I love this! I've been trying so hard with the heating/ac bill this year. It's been in the 70s/80s here in LA so I've been ecstatic knowing that I'm not using it at all. When it does get cold I try to bundle up like you said. It pains me to click that little thing on! Great post, as always!

  19. Becky R says

    I keep our thermastat at about 64 in the day and 62 at night. My son has eczema and it is better for his skin if it is a bit colder inside. I am always hot so it doesn't bother me but some people (like my mom) will complain that my house is freezing in the winter. At night we keep an extra blanket a the end of each bed in case someone is chilly. I have gas heat. I am on budget plan and my bill is $70 each month. Our ac unit is electric and we are also on budget option for electric. That bill is about $100 a month. I am in central NJ. Nov.-March are months we need heat (usually.) July, Aug, and half of Sept. we need the air (it gets so humid.) April, May, June, and Oct. no heat or ac is needed.

    • Anonymous says

      I think many people get obsessed with feeling warm but don't realize the unhealthy effects of higher room temperatures in winter. My sinuses start acting up as soon as temperatures go past 65 degrees. Higher temperatures can lower humidity levels(an actual tropical enviorment helps my sinus but tropical temperatures don't). The cold can suck moisture out of you as well. People spend tons of money on lotions in winter and yet all they have to do is lower the temperature a few degrees and drink water.Higher temperatures make it easier for germs and bacteria to survive. Higher temperatures make it easier for insect life to survive as well. So instead of many bugs dying off or hypernating for winter you can wind up with a bug problem in winter.And how the heck can you adapt to winter or summer if you try isolate yourself from the actual enviorment. I've seen people in warm climates turn the ac up to the point of needing sweaters. I say try to live inside as close to outside temperatures as possible.

  20. Frugal(er) says

    I agree with Lesly that plastic makes a huge difference. We have new windows too, but even then, I can sometimes feel the cold snaking across the back of my neck. When I lived in ND and had a drafty door, I bought a few "Draft Dodgers" from Bed Bath and Beyond <a href="http://(http://www.bedbathandbeyond.com/product.asp?WRN=-2092700035&MC=1&SKU=113172&RN=2093&amp;)” target=”_blank”>(http://www.bedbathandbeyond.com/product.asp?WRN=-2092700035&MC=1&SKU=113172&RN=2093&amp;). I think they were about $10 each, but made a huge difference. I actually just nailed one to the bottom of the door so it was always in effect.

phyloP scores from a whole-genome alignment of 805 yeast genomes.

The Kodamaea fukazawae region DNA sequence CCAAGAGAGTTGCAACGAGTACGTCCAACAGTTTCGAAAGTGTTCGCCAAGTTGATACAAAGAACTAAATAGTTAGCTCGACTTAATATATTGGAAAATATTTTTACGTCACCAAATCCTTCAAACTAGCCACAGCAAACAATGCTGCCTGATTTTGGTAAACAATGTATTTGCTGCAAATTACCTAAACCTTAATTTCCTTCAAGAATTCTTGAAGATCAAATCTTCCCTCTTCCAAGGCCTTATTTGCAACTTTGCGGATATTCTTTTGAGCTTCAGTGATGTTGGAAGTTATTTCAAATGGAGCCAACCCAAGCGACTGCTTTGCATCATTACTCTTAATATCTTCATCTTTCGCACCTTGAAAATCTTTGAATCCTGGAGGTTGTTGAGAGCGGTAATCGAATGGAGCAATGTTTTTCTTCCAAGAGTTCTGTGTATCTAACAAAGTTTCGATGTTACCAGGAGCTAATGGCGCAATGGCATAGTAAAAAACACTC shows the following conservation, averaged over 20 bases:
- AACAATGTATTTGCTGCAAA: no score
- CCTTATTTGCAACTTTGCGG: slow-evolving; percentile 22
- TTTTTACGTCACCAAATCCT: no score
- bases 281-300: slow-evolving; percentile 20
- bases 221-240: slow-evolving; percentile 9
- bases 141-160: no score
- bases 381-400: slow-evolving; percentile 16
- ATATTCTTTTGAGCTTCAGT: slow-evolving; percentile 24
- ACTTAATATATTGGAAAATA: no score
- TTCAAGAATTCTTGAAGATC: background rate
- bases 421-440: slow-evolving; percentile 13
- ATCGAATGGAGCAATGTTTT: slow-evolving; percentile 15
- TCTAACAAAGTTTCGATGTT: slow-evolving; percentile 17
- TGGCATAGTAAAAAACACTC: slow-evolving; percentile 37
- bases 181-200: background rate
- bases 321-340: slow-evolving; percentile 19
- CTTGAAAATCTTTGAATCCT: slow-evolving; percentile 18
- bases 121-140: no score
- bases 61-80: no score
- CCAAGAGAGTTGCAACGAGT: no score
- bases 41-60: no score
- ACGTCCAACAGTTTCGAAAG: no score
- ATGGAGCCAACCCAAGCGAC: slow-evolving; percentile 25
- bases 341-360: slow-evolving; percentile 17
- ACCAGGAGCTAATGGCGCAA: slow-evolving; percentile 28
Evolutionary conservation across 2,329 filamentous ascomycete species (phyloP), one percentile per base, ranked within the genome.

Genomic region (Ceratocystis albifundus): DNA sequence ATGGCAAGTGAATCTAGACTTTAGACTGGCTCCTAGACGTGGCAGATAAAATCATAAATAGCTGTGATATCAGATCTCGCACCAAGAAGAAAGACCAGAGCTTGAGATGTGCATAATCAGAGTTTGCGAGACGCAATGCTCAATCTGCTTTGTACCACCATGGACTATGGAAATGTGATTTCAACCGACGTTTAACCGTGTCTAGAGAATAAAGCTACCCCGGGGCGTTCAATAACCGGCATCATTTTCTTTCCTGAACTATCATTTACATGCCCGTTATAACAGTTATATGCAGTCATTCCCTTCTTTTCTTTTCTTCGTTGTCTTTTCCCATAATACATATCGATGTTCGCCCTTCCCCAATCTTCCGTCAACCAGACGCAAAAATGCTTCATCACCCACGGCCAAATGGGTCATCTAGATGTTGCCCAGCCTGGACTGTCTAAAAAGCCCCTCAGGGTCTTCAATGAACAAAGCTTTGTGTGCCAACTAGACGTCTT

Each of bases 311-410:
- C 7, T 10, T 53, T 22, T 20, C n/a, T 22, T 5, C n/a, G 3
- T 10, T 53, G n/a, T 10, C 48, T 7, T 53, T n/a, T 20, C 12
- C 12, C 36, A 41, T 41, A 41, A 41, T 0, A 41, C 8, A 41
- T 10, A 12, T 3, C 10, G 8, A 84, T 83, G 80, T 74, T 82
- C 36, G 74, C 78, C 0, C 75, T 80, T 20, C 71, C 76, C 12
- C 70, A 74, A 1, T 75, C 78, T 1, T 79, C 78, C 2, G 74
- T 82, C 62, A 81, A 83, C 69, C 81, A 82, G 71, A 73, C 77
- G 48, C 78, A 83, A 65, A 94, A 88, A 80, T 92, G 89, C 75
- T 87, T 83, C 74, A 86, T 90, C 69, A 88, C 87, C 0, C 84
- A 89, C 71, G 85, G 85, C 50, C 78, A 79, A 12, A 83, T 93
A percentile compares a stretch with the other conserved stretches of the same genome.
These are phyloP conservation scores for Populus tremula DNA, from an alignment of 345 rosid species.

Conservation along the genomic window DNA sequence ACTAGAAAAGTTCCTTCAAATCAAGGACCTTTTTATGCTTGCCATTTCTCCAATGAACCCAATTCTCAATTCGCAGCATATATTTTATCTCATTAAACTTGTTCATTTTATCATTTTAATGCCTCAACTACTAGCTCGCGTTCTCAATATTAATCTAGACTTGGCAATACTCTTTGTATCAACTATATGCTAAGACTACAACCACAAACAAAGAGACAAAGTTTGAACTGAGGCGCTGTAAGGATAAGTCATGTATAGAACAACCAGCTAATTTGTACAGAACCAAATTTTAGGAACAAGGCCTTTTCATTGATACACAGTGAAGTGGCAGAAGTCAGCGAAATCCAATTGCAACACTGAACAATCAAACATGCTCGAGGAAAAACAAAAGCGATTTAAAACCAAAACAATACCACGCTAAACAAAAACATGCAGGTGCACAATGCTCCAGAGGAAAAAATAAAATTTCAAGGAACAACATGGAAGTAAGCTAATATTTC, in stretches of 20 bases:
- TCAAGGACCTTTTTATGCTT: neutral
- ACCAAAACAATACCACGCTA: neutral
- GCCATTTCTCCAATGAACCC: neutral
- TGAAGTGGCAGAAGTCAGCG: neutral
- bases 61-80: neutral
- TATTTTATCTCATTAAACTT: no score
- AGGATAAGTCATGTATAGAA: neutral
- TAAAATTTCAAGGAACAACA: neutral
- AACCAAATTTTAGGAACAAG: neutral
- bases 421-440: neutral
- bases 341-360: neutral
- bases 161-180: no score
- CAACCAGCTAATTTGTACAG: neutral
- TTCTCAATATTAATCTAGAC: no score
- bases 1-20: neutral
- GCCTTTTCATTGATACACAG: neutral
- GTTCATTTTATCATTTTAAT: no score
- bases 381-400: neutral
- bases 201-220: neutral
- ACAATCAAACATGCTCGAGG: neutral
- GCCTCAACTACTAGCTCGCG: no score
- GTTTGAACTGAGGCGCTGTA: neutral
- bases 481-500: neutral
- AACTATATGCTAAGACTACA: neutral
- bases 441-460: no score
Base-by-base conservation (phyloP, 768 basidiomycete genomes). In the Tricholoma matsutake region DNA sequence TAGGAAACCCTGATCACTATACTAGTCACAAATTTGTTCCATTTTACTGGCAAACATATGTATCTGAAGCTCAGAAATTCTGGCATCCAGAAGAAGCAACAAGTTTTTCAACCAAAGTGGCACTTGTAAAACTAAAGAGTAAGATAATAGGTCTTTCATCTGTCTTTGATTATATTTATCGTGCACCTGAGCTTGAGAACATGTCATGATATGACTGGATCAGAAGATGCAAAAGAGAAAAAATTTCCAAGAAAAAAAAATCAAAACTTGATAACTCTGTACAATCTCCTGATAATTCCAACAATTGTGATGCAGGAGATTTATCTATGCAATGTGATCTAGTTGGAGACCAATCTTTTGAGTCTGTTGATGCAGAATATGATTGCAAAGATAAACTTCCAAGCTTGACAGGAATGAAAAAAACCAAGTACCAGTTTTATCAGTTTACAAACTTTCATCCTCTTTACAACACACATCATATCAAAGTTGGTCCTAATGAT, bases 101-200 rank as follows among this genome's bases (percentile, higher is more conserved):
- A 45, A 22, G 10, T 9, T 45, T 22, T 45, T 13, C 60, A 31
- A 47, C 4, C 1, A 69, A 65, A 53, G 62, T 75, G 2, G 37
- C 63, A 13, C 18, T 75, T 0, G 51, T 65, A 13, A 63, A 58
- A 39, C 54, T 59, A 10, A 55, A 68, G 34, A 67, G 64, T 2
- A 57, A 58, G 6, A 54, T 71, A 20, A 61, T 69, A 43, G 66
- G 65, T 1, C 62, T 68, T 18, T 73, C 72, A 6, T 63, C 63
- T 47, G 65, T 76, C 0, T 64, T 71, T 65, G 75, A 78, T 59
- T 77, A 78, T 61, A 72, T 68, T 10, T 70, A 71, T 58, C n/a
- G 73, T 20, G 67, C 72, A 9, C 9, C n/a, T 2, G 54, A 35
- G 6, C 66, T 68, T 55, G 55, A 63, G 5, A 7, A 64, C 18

21. Anonymous says

    73??? You keep your heat at 73?I would guess anything above 70 is excessive, personally, I have a programmable tstat, its 67 morning and evening, 62 at night, and afternoons when the house is empty.

    • Michelle P says

      I'm a very cold person, and even with the heat at 73 and my excessively bundling up, I am still freezing. I don't know what the average person puts it at, but I always feel like when I'm at someone else's house, their house is always warmer

    • Anonymous says

      I'd venture a guess at 70-72° for a average person… so I don't know how a walking into a cooler house would feel warmer. Maybe you should check on your furnace to see if eveything is working properly, as your warmer house shouldn't feel cooler.

    • Michelle P says

      I meant that whenever I walk into someone else's home, that their houses always feel warmer, so I assumed that our temperature was always on the lower end. I'm guessing that my friends are just wasting a ton of money though by heating their homes excessively. We have tried lowering our temperature, but we weren't comfortable because I don't like the cold at all.

  22. The Nerd says

    I had a coworker who was trying to save $$ and was failing, so she called up the power company to ask for advice. Turns out she was turning the heat down too much at night, so that any money she saved overnight was lost when she turned it back up during those times she was there. The official advice was to leave no greater than a 5-degree difference between temperatures. Me, I just keep it at 61F all day and all night – not for wimps!

  23. Noel Lynne Figart says

    If you want to save money, lower your heat and buy some long johns. I quite literally cannot AFFORD to heat my house to 70 in the winter. We keep it at 65 in the daytime and 60 at night (I live in Northern New England).Now, this does mean polarfleece loungewear for me (I grew up in the South), and not too much sitting still (movement keeps you warmer), but it's doable.

  24. Sage says

    Drafts are your enemy. Catching cold air movement before it comes into the house is a huge deal. The little draft–toss a folded beach towel at the bottom of the drawer if nothing else. Or the little black plastic strips that brush against the floor–those are super cheap at Lowe's/WalMart/etc. Google insulating with bubblewrap… it can make a pretty big difference at windows and it still lets in light. If you can't stand not being able to see out–even doing it on those rooms you don't use can be pretty handy. I'm also a fan of the blackout curtains.We keep ours at 71, and I'm often in normal (shirt/jeans) clothes or a nightgown with a blanket. 73 seems high–I think if you could/would make things more airtight, you'd see a BIG difference.